The cowslip is a well-known spring flowering plant, which was once much more common than it is today (4). The crinkled green leaves are covered on both sides with a fine layer of downy hairs; they form rosettes, which tend to lie close to the ground (2). A downy flower stalk rises from the centre of this rosette, and is topped with a cluster of 1-30 yellow or buff-coloured flowers (2). The flowers are funnel-shaped and have characteristic orange spots at the base of the lobes (2). The bunched arrangement of the nodding flowers earned the species the local names of 'bunch of keys' and 'culverkeys' (4).
This perennial species flowers from April to June (5). The flowers have been put to various uses throughout the years; they were thought to be 'good for the nerves and brain'. They were also used to make cowslip wine (which is still produced in the Midlands), a conserve, and an ointment for the skin (6). In Lambley, a village in Nottinghamshire, the first Sunday in May is deemed 'Cowslip Sunday'; in the past, cowslips were sold to visitors from Nottingham, although a lack of truly wild specimens today means that it is garden grown plants that are brought into the church to decorate the altar (4).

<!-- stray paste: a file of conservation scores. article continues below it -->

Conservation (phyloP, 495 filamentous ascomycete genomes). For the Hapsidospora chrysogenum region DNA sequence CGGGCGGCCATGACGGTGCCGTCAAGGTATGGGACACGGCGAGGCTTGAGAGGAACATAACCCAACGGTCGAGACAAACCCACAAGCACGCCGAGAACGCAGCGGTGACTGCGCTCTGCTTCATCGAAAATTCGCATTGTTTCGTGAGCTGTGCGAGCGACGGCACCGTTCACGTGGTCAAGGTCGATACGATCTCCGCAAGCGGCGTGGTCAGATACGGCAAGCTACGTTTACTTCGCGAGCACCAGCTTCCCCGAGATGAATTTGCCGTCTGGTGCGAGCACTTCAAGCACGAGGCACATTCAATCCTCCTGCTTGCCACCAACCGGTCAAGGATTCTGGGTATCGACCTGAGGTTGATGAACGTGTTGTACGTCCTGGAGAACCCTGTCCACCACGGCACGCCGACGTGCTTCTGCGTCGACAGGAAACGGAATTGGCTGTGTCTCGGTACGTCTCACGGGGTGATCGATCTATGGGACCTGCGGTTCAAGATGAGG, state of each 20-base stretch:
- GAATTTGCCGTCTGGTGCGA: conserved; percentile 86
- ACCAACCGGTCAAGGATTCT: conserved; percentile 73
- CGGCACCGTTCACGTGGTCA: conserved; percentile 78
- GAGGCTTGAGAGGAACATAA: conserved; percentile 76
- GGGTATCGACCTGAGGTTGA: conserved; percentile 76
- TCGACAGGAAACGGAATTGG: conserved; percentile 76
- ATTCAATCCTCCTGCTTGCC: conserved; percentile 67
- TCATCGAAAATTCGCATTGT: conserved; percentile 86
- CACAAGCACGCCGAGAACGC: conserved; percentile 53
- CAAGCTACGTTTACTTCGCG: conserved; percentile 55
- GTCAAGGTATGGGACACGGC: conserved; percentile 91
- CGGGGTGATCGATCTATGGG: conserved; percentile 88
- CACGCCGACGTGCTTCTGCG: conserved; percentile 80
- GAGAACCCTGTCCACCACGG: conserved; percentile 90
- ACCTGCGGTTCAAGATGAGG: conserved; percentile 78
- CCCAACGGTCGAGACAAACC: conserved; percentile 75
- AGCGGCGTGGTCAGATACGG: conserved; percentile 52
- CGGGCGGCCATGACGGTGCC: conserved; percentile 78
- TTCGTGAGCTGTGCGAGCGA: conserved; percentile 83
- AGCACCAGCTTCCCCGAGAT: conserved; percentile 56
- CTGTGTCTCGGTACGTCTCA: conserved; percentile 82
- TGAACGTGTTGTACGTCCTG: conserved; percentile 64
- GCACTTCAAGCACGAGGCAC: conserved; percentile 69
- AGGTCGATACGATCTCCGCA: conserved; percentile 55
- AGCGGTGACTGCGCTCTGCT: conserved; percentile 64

Although it suffered a dramatic decline between 1930 and 1980 (3), the cowslip is fairly widespread throughout Britain, but is absent from most of Scotland. This species is found in Europe to the north of the Alps, and other subspecies are found in the rest of Europe and western Asia (2).
In many areas, cowslips have been planted on road verges, and wildflower seed mixtures frequently contain the seeds of cowslip, so the species has increased in recent years (3). Cowslips have also returned to areas where grazing has been greatly reduced, and a number of churchyards are being managed for wildlife, allowing a resurgence of this well-loved and cheering spring flower (4).
The cowslip is included in Plantlife's Common Plants Survey; this survey aims to determine the status of 65 common plant species in Britain, in order to understand how these species are faring in the countryside and to effectively monitor changes in their populations (7).
Plants that live for at least three seasons; after an initial period they produce flowers once a year.
Often the footpaths and access tracks which run through and divide blocks of trees in woodland. Many rides contain a mixture of rich flora and structure, and provide different habitat conditions for a range of wildlife.
A different race of a species, which is geographically separated from other populations of that species.
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